“It was only open 9 to 5, Monday through Friday,” Meagher said of what was then a stopover for truckers (and an occasional hangout for Andy Warhol, who visited from his nearby studio).

“So my father [Larry] said, “Let me come in, let me bartend and open up at night and see if we can get this place back up on its feet.”

Larry Meagher — to whom Henry would pass along the business in his will — made his greatest mark on Old Town just as the neighborhood underwent a redevelopment renaissance: In 1976, one of the city’s first Greenmarkets set up shop in Union Square Park; in 1984, the business improvement district the Union Square Partnership was formed; and in 1985, the city renovated the park, creating a new plaza at its south end, and rezoned the block to the east for high-rise condos.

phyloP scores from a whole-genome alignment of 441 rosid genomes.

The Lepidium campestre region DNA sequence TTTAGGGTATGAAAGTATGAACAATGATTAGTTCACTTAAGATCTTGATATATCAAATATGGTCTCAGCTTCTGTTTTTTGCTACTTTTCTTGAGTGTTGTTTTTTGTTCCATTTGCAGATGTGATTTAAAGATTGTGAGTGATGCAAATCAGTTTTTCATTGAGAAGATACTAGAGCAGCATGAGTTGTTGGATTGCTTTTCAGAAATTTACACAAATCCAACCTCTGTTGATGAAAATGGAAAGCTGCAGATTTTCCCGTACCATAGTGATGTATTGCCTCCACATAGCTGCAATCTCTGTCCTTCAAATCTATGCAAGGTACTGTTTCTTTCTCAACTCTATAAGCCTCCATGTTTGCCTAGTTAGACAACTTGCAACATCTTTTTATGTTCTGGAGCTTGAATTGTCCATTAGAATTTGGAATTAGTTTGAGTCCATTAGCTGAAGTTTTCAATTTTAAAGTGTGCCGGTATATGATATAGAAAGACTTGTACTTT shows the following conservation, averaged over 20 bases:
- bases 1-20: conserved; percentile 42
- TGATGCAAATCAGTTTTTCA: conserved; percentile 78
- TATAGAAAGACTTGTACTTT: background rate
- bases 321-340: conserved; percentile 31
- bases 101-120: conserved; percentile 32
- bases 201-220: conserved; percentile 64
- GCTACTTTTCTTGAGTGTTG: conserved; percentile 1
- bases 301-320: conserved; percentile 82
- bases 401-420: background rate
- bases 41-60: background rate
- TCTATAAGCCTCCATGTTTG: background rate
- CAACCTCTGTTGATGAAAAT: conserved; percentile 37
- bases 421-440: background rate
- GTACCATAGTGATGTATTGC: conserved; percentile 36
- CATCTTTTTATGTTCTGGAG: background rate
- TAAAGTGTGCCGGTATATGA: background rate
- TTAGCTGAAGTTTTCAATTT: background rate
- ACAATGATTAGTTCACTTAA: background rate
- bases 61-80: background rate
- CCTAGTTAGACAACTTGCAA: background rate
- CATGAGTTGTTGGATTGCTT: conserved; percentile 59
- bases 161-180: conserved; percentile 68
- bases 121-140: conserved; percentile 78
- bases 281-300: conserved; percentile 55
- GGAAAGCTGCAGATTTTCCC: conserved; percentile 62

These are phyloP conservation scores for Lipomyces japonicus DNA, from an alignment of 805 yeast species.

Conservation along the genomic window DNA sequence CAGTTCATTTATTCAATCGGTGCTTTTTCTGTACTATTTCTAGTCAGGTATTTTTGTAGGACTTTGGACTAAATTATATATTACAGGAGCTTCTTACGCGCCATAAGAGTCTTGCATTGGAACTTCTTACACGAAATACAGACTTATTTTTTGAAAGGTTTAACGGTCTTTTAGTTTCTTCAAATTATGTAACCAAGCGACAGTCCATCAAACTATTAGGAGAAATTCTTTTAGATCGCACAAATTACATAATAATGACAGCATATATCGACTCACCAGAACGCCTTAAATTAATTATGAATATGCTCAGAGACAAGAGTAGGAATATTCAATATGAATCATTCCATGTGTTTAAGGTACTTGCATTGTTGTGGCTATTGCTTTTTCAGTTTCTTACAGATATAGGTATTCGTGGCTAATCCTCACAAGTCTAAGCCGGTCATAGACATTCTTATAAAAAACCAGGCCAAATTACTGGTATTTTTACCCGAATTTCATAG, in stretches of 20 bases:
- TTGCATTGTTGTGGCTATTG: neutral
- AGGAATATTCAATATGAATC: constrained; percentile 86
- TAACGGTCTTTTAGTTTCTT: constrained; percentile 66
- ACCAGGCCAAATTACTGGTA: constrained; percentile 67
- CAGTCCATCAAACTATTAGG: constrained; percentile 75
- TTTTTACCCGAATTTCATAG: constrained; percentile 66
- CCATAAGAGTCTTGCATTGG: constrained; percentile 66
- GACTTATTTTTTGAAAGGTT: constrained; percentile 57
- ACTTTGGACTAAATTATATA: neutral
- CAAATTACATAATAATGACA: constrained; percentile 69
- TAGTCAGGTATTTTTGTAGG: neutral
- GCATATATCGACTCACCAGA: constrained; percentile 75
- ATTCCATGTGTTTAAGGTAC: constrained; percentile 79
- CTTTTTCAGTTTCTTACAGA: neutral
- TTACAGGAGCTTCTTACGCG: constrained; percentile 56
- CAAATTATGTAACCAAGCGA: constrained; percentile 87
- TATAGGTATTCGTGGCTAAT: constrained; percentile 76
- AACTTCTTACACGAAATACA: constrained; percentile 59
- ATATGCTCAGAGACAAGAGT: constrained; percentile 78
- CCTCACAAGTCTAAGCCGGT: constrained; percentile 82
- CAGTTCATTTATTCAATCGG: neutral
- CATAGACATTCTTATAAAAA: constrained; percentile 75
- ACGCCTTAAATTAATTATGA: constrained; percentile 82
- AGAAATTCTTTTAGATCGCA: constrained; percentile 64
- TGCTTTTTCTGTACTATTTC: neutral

The new Union Square attracted foodies, real estate developers, middle class residents and NYU students from the university’s expanding campus.

At Old Town, Meagher did his part to cultivate an ambience that was at once low-key but worldly. His plain burgers — transported to this day from the second-floor kitchen to the bar via a working dumbwaiter — were “everyday, blue-collar burgers,” as Lyndon described them. His bar served beer, wine and spirits. The working men still came for their lunches.

THE OLD TOWNERS

But Larry Meagher, who died in 2007, took pride in the literati who visited his establishment, the likes of Frank McCourt, Seamus Heaney, Billy Collins, Christopher Hitchens and Nick Hornby. He donated $1000 to the neighborhood’s fledgling Irish Repertory Theater, plucking the money out of the mattress in his third-floor apartment and handing it to co-founder Ciarán O’Reilly.